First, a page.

I replaced all my CAT5 and CAT5E cabling with CAT6. I also replaced some NetGear 5-port switches with 8-port CISCO units -- I needed extra connections.
The switches wouldn't account much for improved reliability; but the cables apparently make a difference.
So all the connections downstairs have been replaced with CAT6 C2G or similar. The only fly in the ointment is the CAT5 connection of the cable-drop from upstairs to downstairs. Since our internet router is upstairs, it has no bearing on the 60Mb/s connection from our ISP. The only possible limitation might be in very high traffic with media. Nobody upstairs wants to use my HDHR'-'s which are connected downstairs, so not even a possibility of a need or improvement with the existing cable-drop. I'm not eager to go up into the attic to replace it now, anyway.
Cons: I really can't complain about the price. I explained that already.
Other Thoughts: None that I can think of at this time.READ FULL REVIEW
This review is from: Connectland 20 pin Header to 2x USB3.0 Port via 3.5" Front Panel Plug and Play
Pros: After at least a few years, USB3 is "coming into its own" for various storage needs. I'd actually like to take a survey of "mainstream" users to discover the percentage equipped now with USB3 thumb drives. Or maybe new storage needs of mainstreamers make them more likely to be USB3-equipped, when some of us are up to our necks in USB2 external drives that just take a licking and keep on ticking.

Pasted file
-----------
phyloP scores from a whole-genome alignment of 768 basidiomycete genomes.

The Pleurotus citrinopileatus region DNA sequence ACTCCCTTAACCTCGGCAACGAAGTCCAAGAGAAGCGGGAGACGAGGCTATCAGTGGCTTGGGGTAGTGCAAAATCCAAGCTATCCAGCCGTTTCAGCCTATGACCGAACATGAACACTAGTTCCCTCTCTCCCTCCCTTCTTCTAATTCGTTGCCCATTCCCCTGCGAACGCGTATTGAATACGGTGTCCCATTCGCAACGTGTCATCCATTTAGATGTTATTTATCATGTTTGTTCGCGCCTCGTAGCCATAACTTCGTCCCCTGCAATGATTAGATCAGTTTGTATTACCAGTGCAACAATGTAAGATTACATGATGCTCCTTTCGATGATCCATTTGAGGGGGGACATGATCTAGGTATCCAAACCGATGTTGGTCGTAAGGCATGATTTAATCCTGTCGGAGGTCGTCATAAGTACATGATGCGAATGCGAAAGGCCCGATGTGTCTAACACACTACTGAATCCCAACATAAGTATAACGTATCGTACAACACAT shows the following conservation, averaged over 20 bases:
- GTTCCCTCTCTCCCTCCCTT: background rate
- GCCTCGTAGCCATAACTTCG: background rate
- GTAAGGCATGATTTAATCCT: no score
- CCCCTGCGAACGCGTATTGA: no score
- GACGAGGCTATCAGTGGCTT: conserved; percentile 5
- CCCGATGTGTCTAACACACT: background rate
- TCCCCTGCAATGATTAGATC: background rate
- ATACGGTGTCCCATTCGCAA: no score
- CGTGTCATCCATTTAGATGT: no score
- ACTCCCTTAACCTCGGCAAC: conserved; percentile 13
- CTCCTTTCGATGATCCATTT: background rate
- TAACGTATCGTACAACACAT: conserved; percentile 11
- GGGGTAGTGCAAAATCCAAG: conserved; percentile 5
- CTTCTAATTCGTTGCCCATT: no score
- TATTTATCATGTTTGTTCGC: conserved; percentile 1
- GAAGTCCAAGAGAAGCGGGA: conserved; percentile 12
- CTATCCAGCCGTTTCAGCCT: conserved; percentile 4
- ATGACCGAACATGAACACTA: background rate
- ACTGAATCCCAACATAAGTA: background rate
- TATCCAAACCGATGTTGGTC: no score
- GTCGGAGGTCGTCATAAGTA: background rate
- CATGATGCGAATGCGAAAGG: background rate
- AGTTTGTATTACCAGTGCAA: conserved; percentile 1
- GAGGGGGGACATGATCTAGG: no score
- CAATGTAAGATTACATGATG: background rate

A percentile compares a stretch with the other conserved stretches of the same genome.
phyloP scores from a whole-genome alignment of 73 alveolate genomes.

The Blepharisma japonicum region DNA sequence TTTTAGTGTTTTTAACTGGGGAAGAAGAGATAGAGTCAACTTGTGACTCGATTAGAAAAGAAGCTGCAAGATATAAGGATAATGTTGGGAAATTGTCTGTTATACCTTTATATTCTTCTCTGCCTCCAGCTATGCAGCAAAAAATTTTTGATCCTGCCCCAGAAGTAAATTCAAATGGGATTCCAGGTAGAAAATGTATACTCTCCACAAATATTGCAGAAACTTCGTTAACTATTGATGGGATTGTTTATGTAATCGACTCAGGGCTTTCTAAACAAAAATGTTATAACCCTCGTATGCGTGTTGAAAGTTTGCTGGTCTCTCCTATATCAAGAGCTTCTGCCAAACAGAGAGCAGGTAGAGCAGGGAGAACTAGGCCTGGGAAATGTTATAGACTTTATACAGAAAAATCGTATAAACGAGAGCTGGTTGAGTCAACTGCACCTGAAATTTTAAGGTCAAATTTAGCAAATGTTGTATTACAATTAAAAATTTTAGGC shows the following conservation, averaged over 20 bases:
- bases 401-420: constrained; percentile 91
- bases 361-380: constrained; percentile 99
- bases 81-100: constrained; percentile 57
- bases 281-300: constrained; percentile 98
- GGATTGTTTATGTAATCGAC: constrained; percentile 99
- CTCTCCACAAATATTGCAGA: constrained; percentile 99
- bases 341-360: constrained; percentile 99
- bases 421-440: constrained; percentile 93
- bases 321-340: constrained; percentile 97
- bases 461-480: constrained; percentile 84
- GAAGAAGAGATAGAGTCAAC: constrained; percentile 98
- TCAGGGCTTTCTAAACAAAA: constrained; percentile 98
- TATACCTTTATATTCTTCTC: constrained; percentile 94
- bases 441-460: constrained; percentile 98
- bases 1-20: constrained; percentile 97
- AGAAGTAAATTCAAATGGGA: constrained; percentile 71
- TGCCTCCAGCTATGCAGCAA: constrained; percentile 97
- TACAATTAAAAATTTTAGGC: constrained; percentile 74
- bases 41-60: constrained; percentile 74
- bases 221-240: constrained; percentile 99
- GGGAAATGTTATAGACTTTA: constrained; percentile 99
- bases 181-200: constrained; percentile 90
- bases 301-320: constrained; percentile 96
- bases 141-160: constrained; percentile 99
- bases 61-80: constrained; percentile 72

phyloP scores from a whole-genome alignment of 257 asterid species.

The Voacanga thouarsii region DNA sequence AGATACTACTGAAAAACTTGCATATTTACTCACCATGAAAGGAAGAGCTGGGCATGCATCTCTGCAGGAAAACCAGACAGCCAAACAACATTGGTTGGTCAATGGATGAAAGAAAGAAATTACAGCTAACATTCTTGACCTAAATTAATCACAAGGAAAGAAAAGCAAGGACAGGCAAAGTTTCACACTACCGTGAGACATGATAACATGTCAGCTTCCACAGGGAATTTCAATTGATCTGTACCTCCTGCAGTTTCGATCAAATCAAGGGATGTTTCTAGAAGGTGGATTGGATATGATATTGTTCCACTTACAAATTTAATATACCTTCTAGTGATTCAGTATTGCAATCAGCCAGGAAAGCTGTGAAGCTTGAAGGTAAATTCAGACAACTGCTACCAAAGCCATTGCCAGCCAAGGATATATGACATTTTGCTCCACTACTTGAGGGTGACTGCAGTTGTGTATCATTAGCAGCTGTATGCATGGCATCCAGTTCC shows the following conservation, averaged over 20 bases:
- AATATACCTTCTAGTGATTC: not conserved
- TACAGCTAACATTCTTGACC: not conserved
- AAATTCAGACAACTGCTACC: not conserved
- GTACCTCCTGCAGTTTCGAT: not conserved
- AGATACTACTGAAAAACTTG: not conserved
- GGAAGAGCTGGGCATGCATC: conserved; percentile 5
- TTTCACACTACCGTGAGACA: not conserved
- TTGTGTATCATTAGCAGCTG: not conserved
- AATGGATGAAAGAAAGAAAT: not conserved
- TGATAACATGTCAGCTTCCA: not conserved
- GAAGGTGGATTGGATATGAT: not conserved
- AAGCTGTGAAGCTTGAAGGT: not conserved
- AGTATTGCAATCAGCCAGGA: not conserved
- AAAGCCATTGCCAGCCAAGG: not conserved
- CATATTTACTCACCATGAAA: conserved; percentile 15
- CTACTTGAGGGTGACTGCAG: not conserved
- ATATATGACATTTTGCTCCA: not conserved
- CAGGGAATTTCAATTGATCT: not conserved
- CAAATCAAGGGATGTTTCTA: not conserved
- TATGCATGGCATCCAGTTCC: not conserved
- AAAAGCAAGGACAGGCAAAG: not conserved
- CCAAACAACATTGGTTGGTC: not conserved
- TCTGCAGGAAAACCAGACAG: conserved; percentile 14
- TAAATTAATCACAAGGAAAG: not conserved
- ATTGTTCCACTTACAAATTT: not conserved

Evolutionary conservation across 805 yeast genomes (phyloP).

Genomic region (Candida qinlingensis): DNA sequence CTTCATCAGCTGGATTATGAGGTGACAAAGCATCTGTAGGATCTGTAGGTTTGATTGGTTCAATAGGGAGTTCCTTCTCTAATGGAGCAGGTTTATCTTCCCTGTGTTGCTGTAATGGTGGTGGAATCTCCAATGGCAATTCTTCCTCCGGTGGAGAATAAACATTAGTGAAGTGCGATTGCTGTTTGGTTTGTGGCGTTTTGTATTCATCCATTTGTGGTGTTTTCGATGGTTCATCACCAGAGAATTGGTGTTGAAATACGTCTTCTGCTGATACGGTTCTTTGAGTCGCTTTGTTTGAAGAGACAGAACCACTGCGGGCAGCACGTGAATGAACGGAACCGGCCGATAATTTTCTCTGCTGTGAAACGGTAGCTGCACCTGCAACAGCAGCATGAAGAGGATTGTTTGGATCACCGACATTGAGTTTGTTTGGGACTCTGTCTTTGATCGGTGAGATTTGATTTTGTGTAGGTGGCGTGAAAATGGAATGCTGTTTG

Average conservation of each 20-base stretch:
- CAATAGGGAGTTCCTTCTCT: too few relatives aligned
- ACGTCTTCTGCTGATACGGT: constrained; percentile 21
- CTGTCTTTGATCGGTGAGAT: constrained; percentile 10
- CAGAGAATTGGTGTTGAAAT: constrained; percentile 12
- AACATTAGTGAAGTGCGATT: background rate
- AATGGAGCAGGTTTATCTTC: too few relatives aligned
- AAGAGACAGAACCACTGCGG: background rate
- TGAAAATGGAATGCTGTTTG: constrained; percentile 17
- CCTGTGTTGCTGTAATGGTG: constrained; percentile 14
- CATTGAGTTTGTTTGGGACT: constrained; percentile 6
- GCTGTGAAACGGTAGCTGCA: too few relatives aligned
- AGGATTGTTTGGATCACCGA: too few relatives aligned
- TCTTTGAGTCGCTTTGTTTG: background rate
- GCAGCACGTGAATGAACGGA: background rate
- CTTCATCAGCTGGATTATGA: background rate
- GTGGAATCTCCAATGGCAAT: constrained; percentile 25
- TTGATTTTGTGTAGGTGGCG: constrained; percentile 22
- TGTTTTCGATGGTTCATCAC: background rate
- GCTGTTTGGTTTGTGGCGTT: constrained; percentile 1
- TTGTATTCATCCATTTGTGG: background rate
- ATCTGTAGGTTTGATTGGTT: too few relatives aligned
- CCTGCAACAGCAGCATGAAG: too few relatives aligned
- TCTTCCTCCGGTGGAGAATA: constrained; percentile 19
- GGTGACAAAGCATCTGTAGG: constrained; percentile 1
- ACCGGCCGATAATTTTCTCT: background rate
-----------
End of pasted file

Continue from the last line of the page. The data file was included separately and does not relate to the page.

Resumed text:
Howsoever that may be, I feel compelled to equip my systems with easy-access front-panel USB3 if the motherboard is equipped with the 20-pin port for it.
More specifically, many new cases come equipped with front-panel USB3 ports and the wiring for the 20-pin motherboard port. But many of us DIY'ers recycle old cases, so we need something like this.
Earlier USB3 hubs were less than ideal. The bundled cables were supposed to be plugged in to a rear external USB3 port; my own motherboard reported "lack of sufficient resources" to use the hub. A Deluxe model of the same motherboard had been bundled with a device like the ConnectLand: Just a double cable molded to 3.5" front-panel adapter. Nothing fancy, but all you'd need.
So I was glad to find this product. It is constructed of sturdy metal, and should install easily in any 3.5" floppy bay.
Cons: None, really . .
Other Thoughts: It seems to work just great. But what would you expect? Simple is best, said the Swiss chef. If you need four front-panel ports (for whatever reason -- I can't imagine), there are now some decent USB3 3.5" internal hubs which connect directly to the motherboard. I'd just think it's a bit "kloogey" if someone "needs" to have four or more USB connections at one time for a single computer.
Two ports is just fine. Just fine and dandy.
Display Name: John B.
Date Joined: 11/05/03